Now let’s take a look at Activision, first the good stuff, there is no denying that Skylanders was a brilliant idea, not particularly for me, but it is making kids spend, and spend and spend (or at least their parents), these figurines are not cheap. A well thought through business model. Destiny is another matter, this game is an MMO and a FPS, which is nothing short of a hybrid game and even though I am not a fan, the game looks good on the systems, but like all games of this nature, it has a problem and a handicap. This is nothing personal, you see, whatever good it is, it is money that has been spent. In one way Destiny is a huge success, the cost to make it was half a billion, yet this game made over 1 billion, so that is definitely a win. Now Destiny joins the ranks of requiring DLC moments, and here is the first hiccup. The drive and ‘choices’ in ‘The Taken King‘ expansion, has been all over the net and the day one gamers are not happy! The new full version with DLC will come with items available only in the Collector’s Edition mean that players only chance to get those items requires them to re-purchase a game and DLC they already own, which is not a good moment, so the new players will get rare weapons and items that seasoned players will not be able to get their hands on, the playing field will now be slightly uneven, it also makes for a game where players have a case of the ‘envy’ which also does no good, you see envy bites in a gamer, until he is too pissed off to play, which is deadly to Bungie to say the least. In addition, like with blizzard, revenue will come in, yet not in the large masses it did come in, so these players need to also rely on new IP and new games to grow its customer base. In addition, when we see a review like ‘Final verdict on most expensive video game ever made is a disappointing lack of ambition’, which we can question as it is only a single view, but MMO’s have fans and loathers, there is no in-between here. I am to some extent a loather, in this my reasoning is that these games at some point get hacked and the people go in overcharged destroying a perfectly good game, in addition, you need a decent player base with gamers that play like gamers, I do not mean their skill levels, but I mean that a certain level of courtesy is expected of your fellow fight mates, that at times is just not happening, souring the experience. It is also important that these bad moments are often just moments, not constant occurring events, in addition, many MMO games are often too unforgiving to new players, in some cases players who are experiencing their first 10 minutes in a game like Destiny, I have found in the past that MMO games do not once, not ever correctly tailor to those players, which puts them off. Someone gave this as a con to Destiny “Repetitive enemies, non-existent set pieces, and terrible bosses. No new ideas and overly simplistic role-playing and customisation elements“, I do not disagree here (from what I have played) but there is one side that is not part of that ‘con’ A game that tailors to thousands of players needs a stable setting, which cannot survive on terrible bosses and simplicity, what cannot (and as far as I can state) has not ever been confirmed is how the game plays after a while, you see, these games need to rely that a person once he/she pushes past level 13 is still eager to play, repetition is a killer here, not at level 4, 5 or 6. That will impact longevity, a side the stockbrokers do not seem to understand as that part of the game will not fit into a spreadsheet.
Now we get to the EA side of things, yes, there is no denying that their list is good. First we get the sports games (NHL, FIFA, NBA and NFL) and there will be Star Wars Battlefront. Now the bad part, so far EA Sports will always need patches and if the previous games are anything to go by it will not be that bad. In addition, sports games have a loyal following so unless their QA department screws up, we have 4 seemingly decent going games, however Star Wars Battlefront (SWB) is another matter, no matter how it looks now, there will be issues all over the board when the population at large goes into it, it is a mere statement of fact. An open system with so many fans will optionally truly drain the internet, so as EA overcomes the first issues, it will be an important setting, because Destiny and other MMO’s (real Elder Scrolls) have made many gamers a little hesitant to go day one (except for the limited edition fans), so that first hiccup will determine how wave two will react and that will result in slacking sales, in addition, upcoming Q1 2016 games will possibly see delays and the true kicker (Mass Effect Andromeda) is not out until the end of 2016, that is if there are no development hiccups. So in all this we have a stable setting from both, yet in my view, stability does not give rise to exploding share prices and the fact that EA doubled in a year might sound nice, but that was the result of new Nextgen consoles with a population making a mandatory purchase as there were almost no choices in games, now a year later that market shifted and the true anticipated upcoming games only have SWB on its list, the rest of the desired Nextgen games are all indie developers with none of them linked to either Electronic Arts or Blizzard/Activision.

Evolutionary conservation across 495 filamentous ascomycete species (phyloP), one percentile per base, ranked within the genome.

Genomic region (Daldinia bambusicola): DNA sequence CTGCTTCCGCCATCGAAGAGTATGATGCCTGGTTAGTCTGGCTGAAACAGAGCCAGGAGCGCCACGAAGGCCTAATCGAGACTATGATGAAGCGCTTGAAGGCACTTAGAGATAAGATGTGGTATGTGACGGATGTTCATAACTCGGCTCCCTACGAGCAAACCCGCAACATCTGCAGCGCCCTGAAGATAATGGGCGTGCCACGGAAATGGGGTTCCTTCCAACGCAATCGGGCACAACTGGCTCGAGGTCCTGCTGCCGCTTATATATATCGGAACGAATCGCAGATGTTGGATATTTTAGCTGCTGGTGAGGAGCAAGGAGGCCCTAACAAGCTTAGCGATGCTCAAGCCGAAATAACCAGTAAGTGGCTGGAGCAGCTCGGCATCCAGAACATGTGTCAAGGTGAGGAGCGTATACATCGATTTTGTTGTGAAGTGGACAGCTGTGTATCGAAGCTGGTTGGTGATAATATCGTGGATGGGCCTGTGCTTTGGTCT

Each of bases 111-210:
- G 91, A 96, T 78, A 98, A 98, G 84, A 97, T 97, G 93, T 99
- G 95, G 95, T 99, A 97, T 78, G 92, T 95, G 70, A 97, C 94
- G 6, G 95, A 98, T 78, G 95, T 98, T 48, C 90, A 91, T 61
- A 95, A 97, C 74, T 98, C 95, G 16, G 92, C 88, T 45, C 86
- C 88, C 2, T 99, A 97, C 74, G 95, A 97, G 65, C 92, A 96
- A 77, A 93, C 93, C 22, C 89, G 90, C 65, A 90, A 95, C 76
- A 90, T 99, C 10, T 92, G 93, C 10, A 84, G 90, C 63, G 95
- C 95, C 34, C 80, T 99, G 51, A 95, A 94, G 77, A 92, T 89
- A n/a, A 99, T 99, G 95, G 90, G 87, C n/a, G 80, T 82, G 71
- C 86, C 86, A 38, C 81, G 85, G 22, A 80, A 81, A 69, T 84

In addition, the latest ‘remaster’ joke comes from Activision, The Prototype bundle, which I was initially looking forward to is now already regarded as the worst remastering ever. A frame rate that seems to go no higher than 30, blurry graphics at times, what was original is now a game not to take seriously (either of the two games). So Activision end up with two titles on Nextgen that look worse than it did on the original consoles, who is that for a non-achievement, that failing will also impact the non-revenue side. Kotaku shows it best at (http://kotaku.com/the-prototype-bundle-for-ps4-and-xbox-one-is-pretty-sho-1718779050), especially when the Xbox 360 has a framerate of 26, whilst the Xbox One has a framerate of 24. The average gamer can immediately see the flaw here, so why release a game that below acceptable default? It also implies that when a software house goes to this length to hope for revenue, we see a side that many gamers fear, the remake of a decent game that becomes a far below average result. It tend to make them shift focus to other titles, titles that are not from that software house.
From these point, I can now state the opposite of Zack’s reason to buy, which is from a gamer’s point of view, perhaps the shareholders will see it differently (as they focus on spreadsheets) when they look at returns, so when the next set of games fall short of quality, are returns still a guarantee? Again, my emotional side does not trust the setting here and I would personally prefer to sink $100 for shares on Frontier Development or Hello games based on their beta’s then on some of the final versions that either Activision or Electronic Arts has to offer. Yes we gamers are an emotional lot perhaps that will be part of what some might regard as ‘my failed view’ here, which would be fair enough.